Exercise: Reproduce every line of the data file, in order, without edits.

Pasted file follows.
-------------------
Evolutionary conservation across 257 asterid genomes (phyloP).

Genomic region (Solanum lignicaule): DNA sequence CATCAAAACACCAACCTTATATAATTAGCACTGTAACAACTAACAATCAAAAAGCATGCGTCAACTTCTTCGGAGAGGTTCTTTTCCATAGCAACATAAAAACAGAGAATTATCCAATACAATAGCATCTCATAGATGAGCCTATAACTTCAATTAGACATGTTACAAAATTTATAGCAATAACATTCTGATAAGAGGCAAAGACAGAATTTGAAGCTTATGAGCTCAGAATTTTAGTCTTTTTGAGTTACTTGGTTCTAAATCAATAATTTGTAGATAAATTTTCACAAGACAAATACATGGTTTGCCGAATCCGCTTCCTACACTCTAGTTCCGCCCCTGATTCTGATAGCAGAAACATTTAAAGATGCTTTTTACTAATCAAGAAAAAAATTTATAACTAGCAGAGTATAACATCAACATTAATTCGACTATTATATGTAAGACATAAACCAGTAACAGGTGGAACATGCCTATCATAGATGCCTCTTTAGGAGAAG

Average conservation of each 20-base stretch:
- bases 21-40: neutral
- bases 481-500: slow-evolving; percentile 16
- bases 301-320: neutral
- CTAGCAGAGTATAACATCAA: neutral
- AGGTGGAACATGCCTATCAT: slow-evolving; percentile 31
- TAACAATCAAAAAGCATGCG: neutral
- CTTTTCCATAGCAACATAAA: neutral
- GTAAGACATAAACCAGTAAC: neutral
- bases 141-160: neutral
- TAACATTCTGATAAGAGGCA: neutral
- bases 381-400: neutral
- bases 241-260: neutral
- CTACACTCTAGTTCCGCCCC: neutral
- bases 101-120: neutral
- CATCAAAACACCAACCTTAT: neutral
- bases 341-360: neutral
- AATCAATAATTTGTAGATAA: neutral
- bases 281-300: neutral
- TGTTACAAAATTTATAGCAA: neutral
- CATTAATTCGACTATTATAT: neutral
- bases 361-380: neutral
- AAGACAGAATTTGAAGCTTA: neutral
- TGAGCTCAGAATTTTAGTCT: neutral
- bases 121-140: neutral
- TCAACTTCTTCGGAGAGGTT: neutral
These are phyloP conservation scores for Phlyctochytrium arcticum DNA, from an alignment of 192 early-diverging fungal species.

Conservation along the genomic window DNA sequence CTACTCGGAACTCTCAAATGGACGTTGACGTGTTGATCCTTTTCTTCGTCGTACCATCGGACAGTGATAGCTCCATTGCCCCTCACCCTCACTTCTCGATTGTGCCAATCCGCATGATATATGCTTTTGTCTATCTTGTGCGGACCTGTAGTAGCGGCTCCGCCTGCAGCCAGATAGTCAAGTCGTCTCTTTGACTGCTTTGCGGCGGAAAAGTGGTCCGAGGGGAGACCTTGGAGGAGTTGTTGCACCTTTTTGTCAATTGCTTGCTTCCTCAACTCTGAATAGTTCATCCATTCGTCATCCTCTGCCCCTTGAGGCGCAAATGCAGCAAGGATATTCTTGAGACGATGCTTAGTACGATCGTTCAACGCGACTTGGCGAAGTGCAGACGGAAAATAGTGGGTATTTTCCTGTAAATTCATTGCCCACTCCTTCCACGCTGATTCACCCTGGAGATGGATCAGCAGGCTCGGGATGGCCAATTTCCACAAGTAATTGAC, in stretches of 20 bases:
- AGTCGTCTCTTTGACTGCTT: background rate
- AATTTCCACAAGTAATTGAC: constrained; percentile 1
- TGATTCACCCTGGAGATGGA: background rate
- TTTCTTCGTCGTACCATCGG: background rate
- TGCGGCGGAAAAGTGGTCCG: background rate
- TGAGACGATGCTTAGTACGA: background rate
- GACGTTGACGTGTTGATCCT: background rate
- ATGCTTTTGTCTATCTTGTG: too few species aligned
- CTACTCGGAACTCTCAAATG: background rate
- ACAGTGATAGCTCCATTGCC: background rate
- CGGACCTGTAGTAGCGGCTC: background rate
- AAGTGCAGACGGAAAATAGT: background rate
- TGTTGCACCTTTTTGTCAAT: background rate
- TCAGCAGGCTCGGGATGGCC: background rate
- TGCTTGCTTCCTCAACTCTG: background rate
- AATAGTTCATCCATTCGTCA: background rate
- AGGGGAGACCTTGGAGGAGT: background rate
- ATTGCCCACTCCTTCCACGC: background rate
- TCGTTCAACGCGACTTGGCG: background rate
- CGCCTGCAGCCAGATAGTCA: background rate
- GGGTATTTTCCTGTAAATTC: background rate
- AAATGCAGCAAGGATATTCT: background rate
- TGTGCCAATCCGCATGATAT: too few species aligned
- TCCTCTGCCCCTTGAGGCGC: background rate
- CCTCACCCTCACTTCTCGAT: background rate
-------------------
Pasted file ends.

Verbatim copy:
Evolutionary conservation across 257 asterid genomes (phyloP).

Genomic region (Solanum lignicaule): DNA sequence CATCAAAACACCAACCTTATATAATTAGCACTGTAACAACTAACAATCAAAAAGCATGCGTCAACTTCTTCGGAGAGGTTCTTTTCCATAGCAACATAAAAACAGAGAATTATCCAATACAATAGCATCTCATAGATGAGCCTATAACTTCAATTAGACATGTTACAAAATTTATAGCAATAACATTCTGATAAGAGGCAAAGACAGAATTTGAAGCTTATGAGCTCAGAATTTTAGTCTTTTTGAGTTACTTGGTTCTAAATCAATAATTTGTAGATAAATTTTCACAAGACAAATACATGGTTTGCCGAATCCGCTTCCTACACTCTAGTTCCGCCCCTGATTCTGATAGCAGAAACATTTAAAGATGCTTTTTACTAATCAAGAAAAAAATTTATAACTAGCAGAGTATAACATCAACATTAATTCGACTATTATATGTAAGACATAAACCAGTAACAGGTGGAACATGCCTATCATAGATGCCTCTTTAGGAGAAG

Average conservation of each 20-base stretch:
- bases 21-40: neutral
- bases 481-500: slow-evolving; percentile 16
- bases 301-320: neutral
- CTAGCAGAGTATAACATCAA: neutral
- AGGTGGAACATGCCTATCAT: slow-evolving; percentile 31
- TAACAATCAAAAAGCATGCG: neutral
- CTTTTCCATAGCAACATAAA: neutral
- GTAAGACATAAACCAGTAAC: neutral
- bases 141-160: neutral
- TAACATTCTGATAAGAGGCA: neutral
- bases 381-400: neutral
- bases 241-260: neutral
- CTACACTCTAGTTCCGCCCC: neutral
- bases 101-120: neutral
- CATCAAAACACCAACCTTAT: neutral
- bases 341-360: neutral
- AATCAATAATTTGTAGATAA: neutral
- bases 281-300: neutral
- TGTTACAAAATTTATAGCAA: neutral
- CATTAATTCGACTATTATAT: neutral
- bases 361-380: neutral
- AAGACAGAATTTGAAGCTTA: neutral
- TGAGCTCAGAATTTTAGTCT: neutral
- bases 121-140: neutral
- TCAACTTCTTCGGAGAGGTT: neutral
These are phyloP conservation scores for Phlyctochytrium arcticum DNA, from an alignment of 192 early-diverging fungal species.

Conservation along the genomic window DNA sequence CTACTCGGAACTCTCAAATGGACGTTGACGTGTTGATCCTTTTCTTCGTCGTACCATCGGACAGTGATAGCTCCATTGCCCCTCACCCTCACTTCTCGATTGTGCCAATCCGCATGATATATGCTTTTGTCTATCTTGTGCGGACCTGTAGTAGCGGCTCCGCCTGCAGCCAGATAGTCAAGTCGTCTCTTTGACTGCTTTGCGGCGGAAAAGTGGTCCGAGGGGAGACCTTGGAGGAGTTGTTGCACCTTTTTGTCAATTGCTTGCTTCCTCAACTCTGAATAGTTCATCCATTCGTCATCCTCTGCCCCTTGAGGCGCAAATGCAGCAAGGATATTCTTGAGACGATGCTTAGTACGATCGTTCAACGCGACTTGGCGAAGTGCAGACGGAAAATAGTGGGTATTTTCCTGTAAATTCATTGCCCACTCCTTCCACGCTGATTCACCCTGGAGATGGATCAGCAGGCTCGGGATGGCCAATTTCCACAAGTAATTGAC, in stretches of 20 bases:
- AGTCGTCTCTTTGACTGCTT: background rate
- AATTTCCACAAGTAATTGAC: constrained; percentile 1
- TGATTCACCCTGGAGATGGA: background rate
- TTTCTTCGTCGTACCATCGG: background rate
- TGCGGCGGAAAAGTGGTCCG: background rate
- TGAGACGATGCTTAGTACGA: background rate
- GACGTTGACGTGTTGATCCT: background rate
- ATGCTTTTGTCTATCTTGTG: too few species aligned
- CTACTCGGAACTCTCAAATG: background rate
- ACAGTGATAGCTCCATTGCC: background rate
- CGGACCTGTAGTAGCGGCTC: background rate
- AAGTGCAGACGGAAAATAGT: background rate
- TGTTGCACCTTTTTGTCAAT: background rate
- TCAGCAGGCTCGGGATGGCC: background rate
- TGCTTGCTTCCTCAACTCTG: background rate
- AATAGTTCATCCATTCGTCA: background rate
- AGGGGAGACCTTGGAGGAGT: background rate
- ATTGCCCACTCCTTCCACGC: background rate
- TCGTTCAACGCGACTTGGCG: background rate
- CGCCTGCAGCCAGATAGTCA: background rate
- GGGTATTTTCCTGTAAATTC: background rate
- AAATGCAGCAAGGATATTCT: background rate
- TGTGCCAATCCGCATGATAT: too few species aligned
- TCCTCTGCCCCTTGAGGCGC: background rate
- CCTCACCCTCACTTCTCGAT: background rate